Loose Leaf Diary Refills - How to Make Them Yourself and Save Money





Introduction: Loose Leaf Diary Refills - How to Make Them Yourself and Save Money

About: To see more of my work you are welcome to follow me on Instagram @cam_de_burgh

Hello Instructablers,

Like many people, I need to plan my days in order to get anything worthwhile accomplished. I like to use a ring-binder type, loose leaf diary. I've been using this style for years, and find the flexibility of the system suits me perfectly.

One major disadvantage of the loose leaf system is that refills are incredibly expensive for what they are. Today I went to buy some and the only ones I could find locally were a set with a week to a page for $12, and a set with a day to a page for $45. I know the manufacturers need to make a profit, but that's ridiculous. So, being an absolute tight-arse I decided to find a cheaper alternative.

The makers of these diaries don't make it easy to copy their hole-pattern. Why would they, when they can sell seven tiny holes for $45? I decided to get some cheap paper and simply drill the holes. It took some setting up, but it worked, and I'll not be buying super-expensive holes again.

I found that by tightly clamping the paper to stop it tearing, it was possible to simply drill the correct holes. Read on to find out exactly what I did.

Step 1: What You'll Need

Here's what you will need to make your refills:

  • Paper. Just get cheap writing pads to suit the size of your diary. Mine is pretty close to A5. I got 3 pads for $2.50 from horrible K-Mart. They were wrapped in plastic and I left them wrapped until the end.
  • Pen or pencil for marking out.
  • Timber to make a template/clamp. I used 50mm x 25mm that I happened to have. You'll need two pieces about 200mm longer than your paper is tall.
  • 4 x 50mm Screws. Length depends on the thickness of the pad of paper. Long enough to hold the two pieces of timber together with the paper in between them.
  • Drill or screw driver.
  • Drill for drilling holes in timber and paper. One drill bit suitable for pre drilling holes for the screws and another the desired size of the holes in the paper.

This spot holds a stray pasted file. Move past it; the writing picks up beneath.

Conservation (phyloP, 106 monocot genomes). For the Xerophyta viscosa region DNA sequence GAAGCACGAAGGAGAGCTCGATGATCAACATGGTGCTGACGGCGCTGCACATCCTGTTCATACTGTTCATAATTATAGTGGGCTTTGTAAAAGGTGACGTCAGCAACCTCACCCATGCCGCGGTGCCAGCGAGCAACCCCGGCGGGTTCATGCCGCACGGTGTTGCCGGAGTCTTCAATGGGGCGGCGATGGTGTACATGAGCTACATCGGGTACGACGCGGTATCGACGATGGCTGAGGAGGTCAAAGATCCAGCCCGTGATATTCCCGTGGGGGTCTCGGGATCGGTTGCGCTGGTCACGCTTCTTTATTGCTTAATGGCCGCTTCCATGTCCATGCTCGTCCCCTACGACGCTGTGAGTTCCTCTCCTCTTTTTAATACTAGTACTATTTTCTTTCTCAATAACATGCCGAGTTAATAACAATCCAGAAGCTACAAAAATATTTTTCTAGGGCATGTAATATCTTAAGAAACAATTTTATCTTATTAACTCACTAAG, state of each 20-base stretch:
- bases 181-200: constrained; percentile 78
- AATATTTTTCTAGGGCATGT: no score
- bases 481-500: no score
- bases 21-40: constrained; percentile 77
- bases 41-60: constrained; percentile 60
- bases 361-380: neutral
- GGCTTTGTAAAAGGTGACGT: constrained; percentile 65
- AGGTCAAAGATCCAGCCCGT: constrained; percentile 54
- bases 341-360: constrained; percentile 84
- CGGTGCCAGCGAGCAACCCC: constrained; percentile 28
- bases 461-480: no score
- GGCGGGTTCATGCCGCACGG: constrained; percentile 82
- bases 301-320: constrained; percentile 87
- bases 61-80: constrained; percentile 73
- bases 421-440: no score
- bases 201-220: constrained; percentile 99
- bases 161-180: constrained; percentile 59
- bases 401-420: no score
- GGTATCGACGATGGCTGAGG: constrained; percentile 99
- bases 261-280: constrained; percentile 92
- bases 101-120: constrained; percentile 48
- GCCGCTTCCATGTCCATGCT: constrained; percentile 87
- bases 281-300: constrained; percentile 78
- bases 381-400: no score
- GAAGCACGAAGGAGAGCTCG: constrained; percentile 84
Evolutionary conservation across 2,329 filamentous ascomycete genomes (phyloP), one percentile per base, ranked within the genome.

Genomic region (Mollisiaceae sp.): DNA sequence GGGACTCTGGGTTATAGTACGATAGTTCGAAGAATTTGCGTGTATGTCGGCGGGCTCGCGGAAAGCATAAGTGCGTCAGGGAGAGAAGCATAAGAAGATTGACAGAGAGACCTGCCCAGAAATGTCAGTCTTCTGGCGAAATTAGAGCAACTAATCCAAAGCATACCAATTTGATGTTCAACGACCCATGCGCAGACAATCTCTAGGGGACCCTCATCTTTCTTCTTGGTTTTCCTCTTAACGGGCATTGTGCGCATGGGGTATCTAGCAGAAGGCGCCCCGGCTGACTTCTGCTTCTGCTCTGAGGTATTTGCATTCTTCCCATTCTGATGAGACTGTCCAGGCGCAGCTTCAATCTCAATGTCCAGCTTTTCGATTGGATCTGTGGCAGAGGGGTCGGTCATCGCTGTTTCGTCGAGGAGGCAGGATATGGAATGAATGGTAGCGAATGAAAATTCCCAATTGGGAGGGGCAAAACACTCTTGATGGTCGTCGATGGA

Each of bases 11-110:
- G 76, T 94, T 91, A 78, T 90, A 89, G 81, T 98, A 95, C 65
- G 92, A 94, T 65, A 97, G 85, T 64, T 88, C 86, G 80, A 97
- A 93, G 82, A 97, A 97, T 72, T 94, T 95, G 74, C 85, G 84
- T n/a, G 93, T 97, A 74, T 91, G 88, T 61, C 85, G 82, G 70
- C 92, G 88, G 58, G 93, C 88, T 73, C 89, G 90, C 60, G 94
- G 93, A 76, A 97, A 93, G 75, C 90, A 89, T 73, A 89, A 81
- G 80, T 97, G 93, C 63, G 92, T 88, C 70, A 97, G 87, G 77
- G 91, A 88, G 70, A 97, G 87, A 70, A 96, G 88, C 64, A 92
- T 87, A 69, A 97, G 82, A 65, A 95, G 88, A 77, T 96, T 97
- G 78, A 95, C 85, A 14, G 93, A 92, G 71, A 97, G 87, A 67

Step 2: Make Your Template

  • Take one of your pieces of timber and place an original page of your diary on it, lining up the perforated edge with an edge of the timber.
  • Mark the hole centres and the edges of the paper on the timber.
  • Using a drill bit the same size as the holes in the paper, drill through the timber on all hole positions.
  • Drill two smaller holes at each end for the screws that will hold the clamp together. They should be as close as possible to edges of the pad without touching it.

Step 3: Clamp the Pages Ready for Drilling

  • Place the pad of paper between the two pieces of timber with the holes lined up in the position you want them. I left a bit more paper outside the holes than the original to give a bit more strength.
  • Using the screws, clamp the paper between the timber as pictured. It's important that this is tight to prevent the paper from twisting and tearing when drilled.

Step 4: Drill the Holes and Remove Clamp

Simply drill the holes using the template, then remove the clap.

Step 5: Install the Pages and Admire Your Work

If all went well you should have enough pages to keep your life organized for at least another year, and the satisfaction of saving yourself some coin too.

I hope you liked my instructable. Please feel free to ask questions and post comments.

See THIS INSTRUCTIBLE to see how I set out my weekly plan.

If you like my work, you might be interested to see my Etsy shop.



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    15 Discussions

    Nice idea. I just removed the 7 hole/ring spine and replaced it with a regular 3 standard hole spine. Easy, just drill the rivets and replace.

    I'll make an I'ble soon. Follow me so you don't miss it.

    Ok iv seen then allot was just wondering....great ible by the way;)

    Can somone tell me how to get a instructables patch??

    1 reply

    They come with Instructables prize packs. So all you need to do is create an Instructable, enter a contest, and be lucky enough to one of the winners.

    Good evening,

    May I suggest using a brad-point wood drill for making the holes in the pads? the sharper design of the drill would reduce minute tearing around the holes, potentially adding strength to the pages. I would be otherwise concerned that the pages might tear from the binder under the strain of regular page turning.

    Many thanks for a well-documented instructable.

    If you'd like different styles of paper, check out http://www.printableplanners.net/ which has a wide range of printable templates. Just the thing to go with this!

    I did an Instructable on making your own planner pages some time ago, and offered a guide for a standard, hand-held hole punch. See it in the later steps at this address: https://www.instructables.com/id/Make-Your-Own-Planner-Pages/?utm_source=base&utm_medium=related-instructables&utm_campaign=related_test

    2 replies

    Hi Phil. I saw your ible pop up moments after I published mine. I didn't mean to steal your idea. Anyway, I think they are different enough that readers can get ideas from both.
    Good work, by the way.

    I donot regard what you did as stealing anything. I just wanted to mention there is yet another way to make spaced holes in paper, for those who might find it useful.

    Brilliant. I have an old FiloFax with a junky plastic hole puncher. Building one of these for it this weekend.

    1 reply

    Just a quick suggestion, if you use some counter sunk machine screws, washers and wing-nuts this hole punch jig will be easier to re-use and more able to accommodate various amounts of paper.

    1 reply